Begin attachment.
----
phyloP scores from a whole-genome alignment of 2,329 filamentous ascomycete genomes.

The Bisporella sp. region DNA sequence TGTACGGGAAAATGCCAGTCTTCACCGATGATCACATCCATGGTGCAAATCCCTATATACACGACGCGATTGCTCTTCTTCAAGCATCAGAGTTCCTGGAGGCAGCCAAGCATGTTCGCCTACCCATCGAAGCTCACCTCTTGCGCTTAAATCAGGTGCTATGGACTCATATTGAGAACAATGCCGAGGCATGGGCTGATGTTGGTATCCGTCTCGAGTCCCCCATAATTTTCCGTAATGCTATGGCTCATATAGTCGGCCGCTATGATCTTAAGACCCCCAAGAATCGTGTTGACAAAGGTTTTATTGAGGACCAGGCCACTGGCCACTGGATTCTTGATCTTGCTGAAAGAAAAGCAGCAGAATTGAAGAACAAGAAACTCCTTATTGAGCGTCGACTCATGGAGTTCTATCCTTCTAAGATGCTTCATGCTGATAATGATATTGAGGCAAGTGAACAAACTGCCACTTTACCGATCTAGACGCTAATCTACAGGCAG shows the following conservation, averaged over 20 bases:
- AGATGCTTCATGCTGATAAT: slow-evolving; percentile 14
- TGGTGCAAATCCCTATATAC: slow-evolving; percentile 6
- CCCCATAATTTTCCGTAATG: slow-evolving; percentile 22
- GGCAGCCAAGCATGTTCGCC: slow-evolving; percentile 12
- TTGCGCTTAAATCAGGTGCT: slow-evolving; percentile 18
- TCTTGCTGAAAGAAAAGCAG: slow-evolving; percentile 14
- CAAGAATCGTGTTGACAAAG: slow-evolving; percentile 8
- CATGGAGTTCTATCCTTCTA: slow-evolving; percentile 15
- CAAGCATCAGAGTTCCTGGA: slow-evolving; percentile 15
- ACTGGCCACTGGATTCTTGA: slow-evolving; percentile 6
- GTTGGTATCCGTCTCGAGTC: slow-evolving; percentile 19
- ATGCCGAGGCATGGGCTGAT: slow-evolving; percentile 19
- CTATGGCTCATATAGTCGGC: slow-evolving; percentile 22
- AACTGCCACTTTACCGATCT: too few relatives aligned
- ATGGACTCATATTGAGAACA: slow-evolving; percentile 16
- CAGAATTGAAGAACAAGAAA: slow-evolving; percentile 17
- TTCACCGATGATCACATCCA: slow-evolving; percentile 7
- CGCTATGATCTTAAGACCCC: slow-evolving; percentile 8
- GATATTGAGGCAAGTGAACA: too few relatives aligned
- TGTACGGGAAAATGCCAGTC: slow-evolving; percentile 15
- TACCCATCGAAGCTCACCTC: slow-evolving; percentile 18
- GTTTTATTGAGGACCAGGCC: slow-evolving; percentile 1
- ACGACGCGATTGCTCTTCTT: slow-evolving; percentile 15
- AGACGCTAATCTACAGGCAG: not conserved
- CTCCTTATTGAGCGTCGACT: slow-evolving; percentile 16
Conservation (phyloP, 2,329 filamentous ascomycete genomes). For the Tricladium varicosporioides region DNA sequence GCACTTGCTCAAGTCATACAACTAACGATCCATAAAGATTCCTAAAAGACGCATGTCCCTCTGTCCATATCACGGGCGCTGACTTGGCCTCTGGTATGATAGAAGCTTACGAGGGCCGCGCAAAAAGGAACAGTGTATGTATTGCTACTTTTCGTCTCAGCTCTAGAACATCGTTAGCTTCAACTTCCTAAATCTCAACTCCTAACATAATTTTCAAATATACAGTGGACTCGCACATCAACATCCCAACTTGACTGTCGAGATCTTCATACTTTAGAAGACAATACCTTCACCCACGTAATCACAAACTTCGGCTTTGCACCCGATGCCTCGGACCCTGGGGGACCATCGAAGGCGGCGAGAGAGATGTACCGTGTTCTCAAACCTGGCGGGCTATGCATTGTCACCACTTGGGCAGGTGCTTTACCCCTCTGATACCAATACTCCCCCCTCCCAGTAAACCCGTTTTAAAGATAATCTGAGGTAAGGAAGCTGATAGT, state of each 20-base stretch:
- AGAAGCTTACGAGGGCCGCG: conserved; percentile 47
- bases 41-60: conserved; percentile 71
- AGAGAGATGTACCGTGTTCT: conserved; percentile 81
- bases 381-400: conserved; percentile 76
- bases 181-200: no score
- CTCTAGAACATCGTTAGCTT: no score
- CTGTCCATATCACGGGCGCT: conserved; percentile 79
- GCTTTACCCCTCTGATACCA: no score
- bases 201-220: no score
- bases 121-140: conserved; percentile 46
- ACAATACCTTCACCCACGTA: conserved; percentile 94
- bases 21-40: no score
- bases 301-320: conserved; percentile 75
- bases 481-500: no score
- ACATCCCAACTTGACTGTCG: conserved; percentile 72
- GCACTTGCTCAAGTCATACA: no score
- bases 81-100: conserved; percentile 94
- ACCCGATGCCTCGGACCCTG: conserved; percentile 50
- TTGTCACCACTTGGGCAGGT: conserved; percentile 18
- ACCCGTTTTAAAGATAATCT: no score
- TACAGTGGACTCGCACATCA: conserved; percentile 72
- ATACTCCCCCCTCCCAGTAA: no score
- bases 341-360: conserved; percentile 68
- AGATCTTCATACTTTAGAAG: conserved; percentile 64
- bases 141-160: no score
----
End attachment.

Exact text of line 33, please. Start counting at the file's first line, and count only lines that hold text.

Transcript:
- bases 181-200: no score